Same-sex marriage case goes to Privy Council next month
The legal battle over same-sex marriage will be heard by the Privy Council in London next month, the court has confirmed.
The Government has appealed against judgments in the Supreme Court and Court of Appeal that sections of the Domestic Partnership Act which prohibited same-sex marriage were unconstitutional.
The case has been included in the Privy Council’s schedule for February 3 and 4.
The appeal will be heard by a panel including Lord Reed, President of the Supreme Court, Lord Hodge, Deputy President of the Supreme Court, Lady Arden, Justice of the Supreme Court, Lord Sales, Justice of the Supreme Court, and Dame Victoria Sharp, President of the Queen's Bench Division of the High Court of Justice.
The ruling by Britain's highest court could set a precedent for same-sex marriage across the Crown Dependencies and Overseas Territories, as well as Commonwealth countries.
Same-sex marriages in Bermuda was legalised in May 2017 when the Supreme Court ruled in favour of Bermudian Winston Godwin and his Canadian fiancé, Greg DeRoche.
The two argued their rights under the Human Rights Act were breached by the Registrar's refusal to post their marriage banns.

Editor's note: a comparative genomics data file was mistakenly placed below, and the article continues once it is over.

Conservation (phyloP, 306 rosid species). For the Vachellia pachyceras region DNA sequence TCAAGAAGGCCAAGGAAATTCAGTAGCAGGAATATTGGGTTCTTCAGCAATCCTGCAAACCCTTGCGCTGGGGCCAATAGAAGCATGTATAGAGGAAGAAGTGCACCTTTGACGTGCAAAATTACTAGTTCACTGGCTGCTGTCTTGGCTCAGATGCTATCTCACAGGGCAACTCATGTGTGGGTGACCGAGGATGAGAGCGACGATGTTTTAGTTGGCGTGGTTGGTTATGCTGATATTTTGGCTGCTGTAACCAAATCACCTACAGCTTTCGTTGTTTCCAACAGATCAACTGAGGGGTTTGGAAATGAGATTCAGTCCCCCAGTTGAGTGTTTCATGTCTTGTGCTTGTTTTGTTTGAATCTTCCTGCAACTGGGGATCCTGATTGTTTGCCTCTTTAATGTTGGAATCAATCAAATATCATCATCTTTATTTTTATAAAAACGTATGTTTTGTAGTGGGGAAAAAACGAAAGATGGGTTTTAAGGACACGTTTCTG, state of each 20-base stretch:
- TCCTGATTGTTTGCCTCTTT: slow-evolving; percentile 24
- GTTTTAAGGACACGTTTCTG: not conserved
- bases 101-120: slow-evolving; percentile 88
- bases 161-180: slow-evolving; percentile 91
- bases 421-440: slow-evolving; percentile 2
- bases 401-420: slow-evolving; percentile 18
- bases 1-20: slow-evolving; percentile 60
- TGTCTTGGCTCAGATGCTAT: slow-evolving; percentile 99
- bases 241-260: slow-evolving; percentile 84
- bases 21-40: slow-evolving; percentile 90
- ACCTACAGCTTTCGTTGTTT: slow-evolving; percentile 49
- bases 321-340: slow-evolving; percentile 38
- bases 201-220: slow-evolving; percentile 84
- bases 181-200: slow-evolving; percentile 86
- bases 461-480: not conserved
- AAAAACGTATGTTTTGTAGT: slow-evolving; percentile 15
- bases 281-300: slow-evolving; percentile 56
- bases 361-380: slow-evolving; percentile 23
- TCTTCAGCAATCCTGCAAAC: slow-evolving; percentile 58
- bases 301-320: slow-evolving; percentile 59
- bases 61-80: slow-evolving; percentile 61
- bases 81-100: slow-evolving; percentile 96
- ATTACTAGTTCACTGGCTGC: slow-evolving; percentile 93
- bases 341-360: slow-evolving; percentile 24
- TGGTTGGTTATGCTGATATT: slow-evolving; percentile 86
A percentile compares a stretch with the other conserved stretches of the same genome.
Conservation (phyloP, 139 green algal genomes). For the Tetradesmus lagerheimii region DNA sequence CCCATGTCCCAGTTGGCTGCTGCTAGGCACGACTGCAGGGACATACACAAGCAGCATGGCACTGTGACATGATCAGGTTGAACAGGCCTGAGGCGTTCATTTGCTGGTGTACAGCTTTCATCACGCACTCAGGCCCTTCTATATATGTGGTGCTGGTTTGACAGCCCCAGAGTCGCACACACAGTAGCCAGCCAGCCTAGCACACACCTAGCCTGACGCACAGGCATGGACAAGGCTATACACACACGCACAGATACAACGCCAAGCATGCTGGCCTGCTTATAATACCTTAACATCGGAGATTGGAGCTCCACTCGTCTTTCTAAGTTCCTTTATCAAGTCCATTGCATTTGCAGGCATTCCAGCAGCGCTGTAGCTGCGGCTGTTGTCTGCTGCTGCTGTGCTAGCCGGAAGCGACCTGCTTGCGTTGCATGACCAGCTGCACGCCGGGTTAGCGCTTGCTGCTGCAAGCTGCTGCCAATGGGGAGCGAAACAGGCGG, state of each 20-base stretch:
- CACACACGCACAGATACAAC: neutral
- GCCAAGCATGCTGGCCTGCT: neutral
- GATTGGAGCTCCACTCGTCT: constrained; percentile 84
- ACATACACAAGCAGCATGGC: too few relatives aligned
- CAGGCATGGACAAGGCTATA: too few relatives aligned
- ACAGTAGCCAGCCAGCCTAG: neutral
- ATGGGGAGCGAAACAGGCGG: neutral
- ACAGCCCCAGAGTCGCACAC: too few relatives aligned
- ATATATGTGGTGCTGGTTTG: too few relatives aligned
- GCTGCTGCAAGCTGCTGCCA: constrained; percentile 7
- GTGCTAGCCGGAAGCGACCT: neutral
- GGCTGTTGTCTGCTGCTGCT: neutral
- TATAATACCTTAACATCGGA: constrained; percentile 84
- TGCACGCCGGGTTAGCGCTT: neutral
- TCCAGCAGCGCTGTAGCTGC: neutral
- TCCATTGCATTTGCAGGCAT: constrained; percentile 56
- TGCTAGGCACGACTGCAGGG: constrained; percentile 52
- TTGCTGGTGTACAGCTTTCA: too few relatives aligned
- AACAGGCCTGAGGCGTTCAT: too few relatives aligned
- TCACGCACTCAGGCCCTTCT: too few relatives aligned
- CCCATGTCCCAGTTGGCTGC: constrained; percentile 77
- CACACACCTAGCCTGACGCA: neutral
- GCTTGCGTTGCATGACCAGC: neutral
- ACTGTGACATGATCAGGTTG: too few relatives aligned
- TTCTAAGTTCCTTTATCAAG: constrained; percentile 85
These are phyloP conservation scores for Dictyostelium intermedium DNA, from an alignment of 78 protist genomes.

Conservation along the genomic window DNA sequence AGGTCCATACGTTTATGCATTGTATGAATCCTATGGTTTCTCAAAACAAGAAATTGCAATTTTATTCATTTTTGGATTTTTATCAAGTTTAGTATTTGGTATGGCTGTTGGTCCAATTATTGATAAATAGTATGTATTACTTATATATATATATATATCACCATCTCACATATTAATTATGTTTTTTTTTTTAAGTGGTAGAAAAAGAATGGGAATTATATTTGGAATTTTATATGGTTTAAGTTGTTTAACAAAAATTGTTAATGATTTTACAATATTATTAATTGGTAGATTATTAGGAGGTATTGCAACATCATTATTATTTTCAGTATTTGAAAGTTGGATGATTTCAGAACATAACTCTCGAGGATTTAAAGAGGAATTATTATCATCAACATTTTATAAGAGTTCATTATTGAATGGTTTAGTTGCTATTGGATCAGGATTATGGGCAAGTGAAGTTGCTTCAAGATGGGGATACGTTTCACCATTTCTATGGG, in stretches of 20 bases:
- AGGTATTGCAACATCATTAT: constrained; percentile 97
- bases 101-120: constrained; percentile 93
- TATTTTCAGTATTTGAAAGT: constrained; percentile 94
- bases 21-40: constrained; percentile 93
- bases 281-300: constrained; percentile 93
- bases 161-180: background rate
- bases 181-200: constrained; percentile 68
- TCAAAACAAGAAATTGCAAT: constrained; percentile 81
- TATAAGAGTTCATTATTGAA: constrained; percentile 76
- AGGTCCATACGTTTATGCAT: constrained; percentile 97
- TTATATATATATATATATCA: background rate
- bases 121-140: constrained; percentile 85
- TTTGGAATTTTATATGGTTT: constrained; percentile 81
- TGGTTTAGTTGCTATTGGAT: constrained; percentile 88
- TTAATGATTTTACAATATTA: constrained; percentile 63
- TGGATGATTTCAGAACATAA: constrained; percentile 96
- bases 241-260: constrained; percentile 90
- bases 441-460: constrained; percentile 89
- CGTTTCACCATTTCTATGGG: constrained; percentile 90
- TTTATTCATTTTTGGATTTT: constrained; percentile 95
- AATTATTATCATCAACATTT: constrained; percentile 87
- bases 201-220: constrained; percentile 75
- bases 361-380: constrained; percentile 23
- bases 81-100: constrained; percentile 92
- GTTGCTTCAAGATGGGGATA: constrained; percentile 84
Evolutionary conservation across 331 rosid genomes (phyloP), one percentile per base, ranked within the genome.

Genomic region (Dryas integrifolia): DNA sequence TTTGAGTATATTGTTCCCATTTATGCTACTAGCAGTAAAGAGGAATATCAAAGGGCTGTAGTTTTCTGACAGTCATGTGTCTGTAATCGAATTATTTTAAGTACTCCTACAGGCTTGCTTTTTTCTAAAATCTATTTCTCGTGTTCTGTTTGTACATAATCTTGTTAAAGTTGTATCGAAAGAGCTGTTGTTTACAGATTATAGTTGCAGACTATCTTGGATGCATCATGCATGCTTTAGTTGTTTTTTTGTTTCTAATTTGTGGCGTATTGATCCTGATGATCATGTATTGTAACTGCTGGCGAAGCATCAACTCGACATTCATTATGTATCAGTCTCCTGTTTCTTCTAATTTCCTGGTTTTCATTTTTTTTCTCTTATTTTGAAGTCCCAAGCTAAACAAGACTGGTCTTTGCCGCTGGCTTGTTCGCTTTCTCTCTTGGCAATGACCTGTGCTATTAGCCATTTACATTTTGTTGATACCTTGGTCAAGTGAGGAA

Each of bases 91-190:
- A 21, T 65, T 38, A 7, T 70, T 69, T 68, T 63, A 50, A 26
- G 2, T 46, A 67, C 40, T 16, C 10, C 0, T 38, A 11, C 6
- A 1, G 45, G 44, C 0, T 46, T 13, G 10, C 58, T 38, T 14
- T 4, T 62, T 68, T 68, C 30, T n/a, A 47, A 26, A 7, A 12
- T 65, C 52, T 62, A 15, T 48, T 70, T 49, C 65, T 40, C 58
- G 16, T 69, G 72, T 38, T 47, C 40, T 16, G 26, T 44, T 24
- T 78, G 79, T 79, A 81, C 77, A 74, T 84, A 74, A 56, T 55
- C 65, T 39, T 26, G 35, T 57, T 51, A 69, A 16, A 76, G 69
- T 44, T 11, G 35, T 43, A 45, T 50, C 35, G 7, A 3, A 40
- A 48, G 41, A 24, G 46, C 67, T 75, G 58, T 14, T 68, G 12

The court's decision paved the way for others to wed.
The Government passed the Domestic Partnership Act later that year, which upheld existing same-sex marriages but banned any more.
The legislation offered same sex couples the option of domestic partnerships instead.
But Roderick Ferguson launched a legal action to fight the clauses which prohibited same sex marriage on Constitutional grounds and the case was joined by Maryellen Jackson and gay rights group OutBermuda.
Other plaintiffs listed were Gordon Campbell, a trustee of the Wesley Methodist Church in Hamilton, and Sylvia Hayward, the pastor of the gay-friendly Vision Church, which opened in 2009.
Then Chief Justice Ian Kawaley ruled in their favour in May 2018 and the Bermuda Court of Appeal later dismissed an appeal by the Attorney-General.
The Government got an automatic right of appeal in the Privy Council because the ruling was based on a Constitutional argument.